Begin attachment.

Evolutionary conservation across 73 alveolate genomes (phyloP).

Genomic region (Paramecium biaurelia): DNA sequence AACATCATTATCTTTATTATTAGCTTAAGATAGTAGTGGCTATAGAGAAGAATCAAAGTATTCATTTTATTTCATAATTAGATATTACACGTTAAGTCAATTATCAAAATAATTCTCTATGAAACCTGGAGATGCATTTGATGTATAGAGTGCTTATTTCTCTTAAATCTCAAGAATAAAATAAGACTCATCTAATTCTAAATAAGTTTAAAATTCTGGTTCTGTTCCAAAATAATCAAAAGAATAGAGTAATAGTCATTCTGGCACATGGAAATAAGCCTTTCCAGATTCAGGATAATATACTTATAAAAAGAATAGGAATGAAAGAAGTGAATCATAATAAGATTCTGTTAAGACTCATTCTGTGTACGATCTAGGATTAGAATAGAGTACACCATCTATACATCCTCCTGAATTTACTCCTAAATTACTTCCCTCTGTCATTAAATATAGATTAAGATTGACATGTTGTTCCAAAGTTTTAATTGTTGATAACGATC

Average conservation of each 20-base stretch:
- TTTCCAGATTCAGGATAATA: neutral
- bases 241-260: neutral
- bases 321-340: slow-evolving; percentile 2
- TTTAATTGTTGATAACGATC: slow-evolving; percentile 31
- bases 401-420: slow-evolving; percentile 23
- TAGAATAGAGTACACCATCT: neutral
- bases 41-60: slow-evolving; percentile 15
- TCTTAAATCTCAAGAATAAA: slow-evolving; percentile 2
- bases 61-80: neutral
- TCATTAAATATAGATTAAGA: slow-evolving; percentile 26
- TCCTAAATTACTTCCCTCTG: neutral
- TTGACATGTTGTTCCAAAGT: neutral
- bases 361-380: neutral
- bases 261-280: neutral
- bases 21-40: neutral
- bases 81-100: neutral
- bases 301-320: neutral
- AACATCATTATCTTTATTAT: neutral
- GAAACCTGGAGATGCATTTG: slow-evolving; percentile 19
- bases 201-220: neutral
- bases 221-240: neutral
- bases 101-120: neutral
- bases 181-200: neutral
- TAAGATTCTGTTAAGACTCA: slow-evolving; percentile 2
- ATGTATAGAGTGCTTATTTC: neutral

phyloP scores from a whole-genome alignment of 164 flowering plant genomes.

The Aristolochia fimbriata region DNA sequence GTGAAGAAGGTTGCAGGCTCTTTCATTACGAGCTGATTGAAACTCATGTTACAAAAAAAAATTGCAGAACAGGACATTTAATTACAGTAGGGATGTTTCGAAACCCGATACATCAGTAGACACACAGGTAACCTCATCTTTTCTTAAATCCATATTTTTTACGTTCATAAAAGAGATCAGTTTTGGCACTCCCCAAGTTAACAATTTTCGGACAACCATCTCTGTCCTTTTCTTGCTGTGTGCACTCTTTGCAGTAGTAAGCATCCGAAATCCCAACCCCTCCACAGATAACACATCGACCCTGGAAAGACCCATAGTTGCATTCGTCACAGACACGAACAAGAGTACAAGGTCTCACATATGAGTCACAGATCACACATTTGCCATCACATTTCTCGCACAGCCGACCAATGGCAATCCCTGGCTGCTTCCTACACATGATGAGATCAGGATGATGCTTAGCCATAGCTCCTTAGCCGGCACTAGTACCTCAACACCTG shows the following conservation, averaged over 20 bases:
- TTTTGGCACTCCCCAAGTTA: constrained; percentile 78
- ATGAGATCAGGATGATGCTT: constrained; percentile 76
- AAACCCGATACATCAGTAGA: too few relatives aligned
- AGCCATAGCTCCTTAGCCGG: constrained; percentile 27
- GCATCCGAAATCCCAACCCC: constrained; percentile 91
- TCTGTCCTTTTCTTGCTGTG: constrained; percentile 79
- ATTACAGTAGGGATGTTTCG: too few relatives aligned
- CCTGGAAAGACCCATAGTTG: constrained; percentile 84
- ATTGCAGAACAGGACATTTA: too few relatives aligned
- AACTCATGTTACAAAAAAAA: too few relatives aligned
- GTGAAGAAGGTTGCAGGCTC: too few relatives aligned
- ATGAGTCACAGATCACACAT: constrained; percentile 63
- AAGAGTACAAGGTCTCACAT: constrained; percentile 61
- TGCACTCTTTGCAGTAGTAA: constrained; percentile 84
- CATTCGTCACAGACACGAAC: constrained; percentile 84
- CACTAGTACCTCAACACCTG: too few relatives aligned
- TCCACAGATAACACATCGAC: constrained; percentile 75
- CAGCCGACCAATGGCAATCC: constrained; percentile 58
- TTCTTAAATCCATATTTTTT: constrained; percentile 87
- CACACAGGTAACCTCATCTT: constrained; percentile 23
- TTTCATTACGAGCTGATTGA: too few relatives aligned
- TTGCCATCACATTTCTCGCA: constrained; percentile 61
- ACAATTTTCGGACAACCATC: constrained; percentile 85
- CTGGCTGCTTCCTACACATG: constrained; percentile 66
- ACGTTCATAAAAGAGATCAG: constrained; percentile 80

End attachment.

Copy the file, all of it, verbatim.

Evolutionary conservation across 73 alveolate genomes (phyloP).

Genomic region (Paramecium biaurelia): DNA sequence AACATCATTATCTTTATTATTAGCTTAAGATAGTAGTGGCTATAGAGAAGAATCAAAGTATTCATTTTATTTCATAATTAGATATTACACGTTAAGTCAATTATCAAAATAATTCTCTATGAAACCTGGAGATGCATTTGATGTATAGAGTGCTTATTTCTCTTAAATCTCAAGAATAAAATAAGACTCATCTAATTCTAAATAAGTTTAAAATTCTGGTTCTGTTCCAAAATAATCAAAAGAATAGAGTAATAGTCATTCTGGCACATGGAAATAAGCCTTTCCAGATTCAGGATAATATACTTATAAAAAGAATAGGAATGAAAGAAGTGAATCATAATAAGATTCTGTTAAGACTCATTCTGTGTACGATCTAGGATTAGAATAGAGTACACCATCTATACATCCTCCTGAATTTACTCCTAAATTACTTCCCTCTGTCATTAAATATAGATTAAGATTGACATGTTGTTCCAAAGTTTTAATTGTTGATAACGATC

Average conservation of each 20-base stretch:
- TTTCCAGATTCAGGATAATA: neutral
- bases 241-260: neutral
- bases 321-340: slow-evolving; percentile 2
- TTTAATTGTTGATAACGATC: slow-evolving; percentile 31
- bases 401-420: slow-evolving; percentile 23
- TAGAATAGAGTACACCATCT: neutral
- bases 41-60: slow-evolving; percentile 15
- TCTTAAATCTCAAGAATAAA: slow-evolving; percentile 2
- bases 61-80: neutral
- TCATTAAATATAGATTAAGA: slow-evolving; percentile 26
- TCCTAAATTACTTCCCTCTG: neutral
- TTGACATGTTGTTCCAAAGT: neutral
- bases 361-380: neutral
- bases 261-280: neutral
- bases 21-40: neutral
- bases 81-100: neutral
- bases 301-320: neutral
- AACATCATTATCTTTATTAT: neutral
- GAAACCTGGAGATGCATTTG: slow-evolving; percentile 19
- bases 201-220: neutral
- bases 221-240: neutral
- bases 101-120: neutral
- bases 181-200: neutral
- TAAGATTCTGTTAAGACTCA: slow-evolving; percentile 2
- ATGTATAGAGTGCTTATTTC: neutral

phyloP scores from a whole-genome alignment of 164 flowering plant genomes.

The Aristolochia fimbriata region DNA sequence GTGAAGAAGGTTGCAGGCTCTTTCATTACGAGCTGATTGAAACTCATGTTACAAAAAAAAATTGCAGAACAGGACATTTAATTACAGTAGGGATGTTTCGAAACCCGATACATCAGTAGACACACAGGTAACCTCATCTTTTCTTAAATCCATATTTTTTACGTTCATAAAAGAGATCAGTTTTGGCACTCCCCAAGTTAACAATTTTCGGACAACCATCTCTGTCCTTTTCTTGCTGTGTGCACTCTTTGCAGTAGTAAGCATCCGAAATCCCAACCCCTCCACAGATAACACATCGACCCTGGAAAGACCCATAGTTGCATTCGTCACAGACACGAACAAGAGTACAAGGTCTCACATATGAGTCACAGATCACACATTTGCCATCACATTTCTCGCACAGCCGACCAATGGCAATCCCTGGCTGCTTCCTACACATGATGAGATCAGGATGATGCTTAGCCATAGCTCCTTAGCCGGCACTAGTACCTCAACACCTG shows the following conservation, averaged over 20 bases:
- TTTTGGCACTCCCCAAGTTA: constrained; percentile 78
- ATGAGATCAGGATGATGCTT: constrained; percentile 76
- AAACCCGATACATCAGTAGA: too few relatives aligned
- AGCCATAGCTCCTTAGCCGG: constrained; percentile 27
- GCATCCGAAATCCCAACCCC: constrained; percentile 91
- TCTGTCCTTTTCTTGCTGTG: constrained; percentile 79
- ATTACAGTAGGGATGTTTCG: too few relatives aligned
- CCTGGAAAGACCCATAGTTG: constrained; percentile 84
- ATTGCAGAACAGGACATTTA: too few relatives aligned
- AACTCATGTTACAAAAAAAA: too few relatives aligned
- GTGAAGAAGGTTGCAGGCTC: too few relatives aligned
- ATGAGTCACAGATCACACAT: constrained; percentile 63
- AAGAGTACAAGGTCTCACAT: constrained; percentile 61
- TGCACTCTTTGCAGTAGTAA: constrained; percentile 84
- CATTCGTCACAGACACGAAC: constrained; percentile 84
- CACTAGTACCTCAACACCTG: too few relatives aligned
- TCCACAGATAACACATCGAC: constrained; percentile 75
- CAGCCGACCAATGGCAATCC: constrained; percentile 58
- TTCTTAAATCCATATTTTTT: constrained; percentile 87
- CACACAGGTAACCTCATCTT: constrained; percentile 23
- TTTCATTACGAGCTGATTGA: too few relatives aligned
- TTGCCATCACATTTCTCGCA: constrained; percentile 61
- ACAATTTTCGGACAACCATC: constrained; percentile 85
- CTGGCTGCTTCCTACACATG: constrained; percentile 66
- ACGTTCATAAAAGAGATCAG: constrained; percentile 80